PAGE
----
Definitely.  In our case, at two of the shows we told everybody, “Hey. We’re recording a record.  Don’t act any differently than you would at a regular show.  But we’re going to be up here having fun.  Feel free to have fun.”  It was more like, “Don’t reserve yourselves.  Be a part of the moment. We want to capture that.”

We’ll be on the road, driving in the car, listening to some live record.  We’ll rewind it when a funny noise from the audience comes up.  Instances where the crowd … that noise, that energy or that moment, becomes just as much a part of the record as the actual music is.

The Huntertones draw from a broad palette, from Neil Young and Dave Matthews to “Beauty & The Beast.” How do you make those songs your own?

Dan White and Chris Ott and I write for the band. We grew up in different musical backgrounds … listening to different types of music.  In terms of the band, about a year in to playing with each other while we were still in college, we started to really understand how each other functioned as musicians and as writers.  Chris and Dan, for one summer, worked at Disneyland.  They were playing in an all-American college band.  For one summer they’re doing shows around the park every day, all day.  They’re around all this Disney stuff.  Chris came back and he arranged a couple of Disney tunes for the band, but the one on the album, “Kill The Beast,” from “Beauty & The Beast” is super-funky.  I think Chris had that in mind. 

If you go listen to the original version, it’s very Broadway, kind of an acting, sing-songy thing.  But he totally switched the rhythm of it, with our rhythm section mind.  Now, when we play it, people recognize it as our own. 

I think, with the Dave Matthews thing or with “Camptown Races” as well, there’s always kind of an idea for the sound of the band that we have.  Any arrangement that we do … we have an arrangement of music from “Jurassic Park,” [and] we did a whole album with Kidsongs – all of those songs were [arranged] with the sound of the band in the back of the mind.  It all translates to a similar sound even though the music is coming from a lot of different places.

We find that it works.  We’ll play a room where maybe someone isn’t so much into Disney but we’ll play the “Two Step / Heart Of Gold” and they’re like, “Oh, man, I love that.  Love Dave.  It’s really cool how you slipped that [in].” It kind of helps us broaden our reach to a lot of different types of people who listen to a lot of different things.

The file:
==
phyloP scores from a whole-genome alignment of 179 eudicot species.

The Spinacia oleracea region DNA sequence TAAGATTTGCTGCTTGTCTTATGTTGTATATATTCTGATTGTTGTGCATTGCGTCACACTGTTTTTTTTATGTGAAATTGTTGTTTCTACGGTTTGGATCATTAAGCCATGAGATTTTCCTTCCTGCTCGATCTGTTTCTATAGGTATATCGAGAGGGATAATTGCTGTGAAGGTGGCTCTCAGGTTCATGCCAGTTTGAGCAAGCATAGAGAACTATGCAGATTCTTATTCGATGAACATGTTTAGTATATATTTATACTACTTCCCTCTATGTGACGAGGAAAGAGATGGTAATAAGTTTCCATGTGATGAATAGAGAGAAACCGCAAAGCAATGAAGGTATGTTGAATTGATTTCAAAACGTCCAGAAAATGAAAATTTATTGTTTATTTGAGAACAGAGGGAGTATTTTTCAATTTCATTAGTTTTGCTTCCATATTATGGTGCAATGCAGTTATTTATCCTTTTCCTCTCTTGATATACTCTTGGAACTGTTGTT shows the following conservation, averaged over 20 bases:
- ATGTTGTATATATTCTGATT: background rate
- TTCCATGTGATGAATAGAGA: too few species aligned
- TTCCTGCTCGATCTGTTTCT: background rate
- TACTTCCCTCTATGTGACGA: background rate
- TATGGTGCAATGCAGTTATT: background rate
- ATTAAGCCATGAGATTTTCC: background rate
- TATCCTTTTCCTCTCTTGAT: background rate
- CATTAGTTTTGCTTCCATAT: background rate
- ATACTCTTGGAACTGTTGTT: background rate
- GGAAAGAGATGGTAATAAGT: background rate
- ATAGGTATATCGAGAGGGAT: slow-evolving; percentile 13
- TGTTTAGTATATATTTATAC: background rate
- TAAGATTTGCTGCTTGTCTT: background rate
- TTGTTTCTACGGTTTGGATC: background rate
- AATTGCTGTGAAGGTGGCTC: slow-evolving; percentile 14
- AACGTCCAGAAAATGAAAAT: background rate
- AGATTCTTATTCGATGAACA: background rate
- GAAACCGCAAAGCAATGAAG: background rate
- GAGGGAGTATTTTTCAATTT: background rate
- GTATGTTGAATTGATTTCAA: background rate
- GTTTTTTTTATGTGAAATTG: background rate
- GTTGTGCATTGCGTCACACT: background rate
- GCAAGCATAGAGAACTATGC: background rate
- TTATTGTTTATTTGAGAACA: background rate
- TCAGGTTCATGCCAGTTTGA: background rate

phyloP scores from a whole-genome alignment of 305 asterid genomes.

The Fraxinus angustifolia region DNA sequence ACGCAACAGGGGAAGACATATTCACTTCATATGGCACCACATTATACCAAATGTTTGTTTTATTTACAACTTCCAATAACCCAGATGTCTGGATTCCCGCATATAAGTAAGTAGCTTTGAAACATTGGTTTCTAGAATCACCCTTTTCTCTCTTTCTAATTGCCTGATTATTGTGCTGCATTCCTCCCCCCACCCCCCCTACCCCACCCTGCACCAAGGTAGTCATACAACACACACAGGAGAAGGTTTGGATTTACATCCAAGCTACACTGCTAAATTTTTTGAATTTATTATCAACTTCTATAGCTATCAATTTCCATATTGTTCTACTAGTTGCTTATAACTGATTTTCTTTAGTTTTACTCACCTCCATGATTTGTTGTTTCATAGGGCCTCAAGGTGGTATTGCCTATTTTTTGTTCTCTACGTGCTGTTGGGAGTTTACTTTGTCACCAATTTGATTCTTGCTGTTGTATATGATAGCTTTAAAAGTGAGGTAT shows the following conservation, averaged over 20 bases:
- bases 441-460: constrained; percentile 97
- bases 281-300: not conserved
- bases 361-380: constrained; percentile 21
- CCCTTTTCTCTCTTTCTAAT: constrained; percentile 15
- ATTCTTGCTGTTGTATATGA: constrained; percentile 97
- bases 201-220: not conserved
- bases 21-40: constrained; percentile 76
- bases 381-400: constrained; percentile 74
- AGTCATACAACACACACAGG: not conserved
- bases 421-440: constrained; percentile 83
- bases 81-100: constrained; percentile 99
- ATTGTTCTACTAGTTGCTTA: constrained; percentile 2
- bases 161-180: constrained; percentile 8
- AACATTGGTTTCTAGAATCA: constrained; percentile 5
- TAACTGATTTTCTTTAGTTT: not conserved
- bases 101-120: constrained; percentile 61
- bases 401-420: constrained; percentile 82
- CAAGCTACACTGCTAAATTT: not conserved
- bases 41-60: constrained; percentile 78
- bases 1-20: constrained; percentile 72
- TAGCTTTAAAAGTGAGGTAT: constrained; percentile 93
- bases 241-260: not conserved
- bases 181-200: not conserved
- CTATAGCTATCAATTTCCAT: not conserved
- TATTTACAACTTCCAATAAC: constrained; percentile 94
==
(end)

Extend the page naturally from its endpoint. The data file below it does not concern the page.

What is the experience like the first time Huntertones tackles a song?

One of the guys will bring in a tune, an original tune or an arrangement into our tiny little rehearsal space in Brooklyn.  We’ll play through it, it’s the first time we’ve heard the song played by the whole group.  A lot of times what gets brought in to that rehearsal, before we play it in front of an audience, a lot of the sections will have changed. That’s because while me, Dan and Chris write the music, Adam
DeAscentis will come up with a different part on bass and it’s like, “That’s really cool. Let’s keep that.”  The band will kind of shape the song. 

That first moment is always exciting for us because you’ll have an idea in your head [and] we’ll make demo files of it, but to hear it played by the band is always really special.  Even after the first couple of times performing a song, it can change from time to time.  It lends itself to the type of music that we play as well.  It’s not like, “All right. We’re going to play ‘Camptown Races’ and it’s going to be exactly like this every time.”  From the first time we played that in rehearsal to now, it’s changed so much.  Certain sections will speed up or slow down. Solo sections will be longer, shorter.  I think having that openness when we bring a song to the rehearsal makes it really exciting to know that a couple of weeks later, the end of the rehearsal, even, it can turn into something even better with everybody’s influence.

Play night after night, are you still leaving room for improvisation and still tweaking those songs?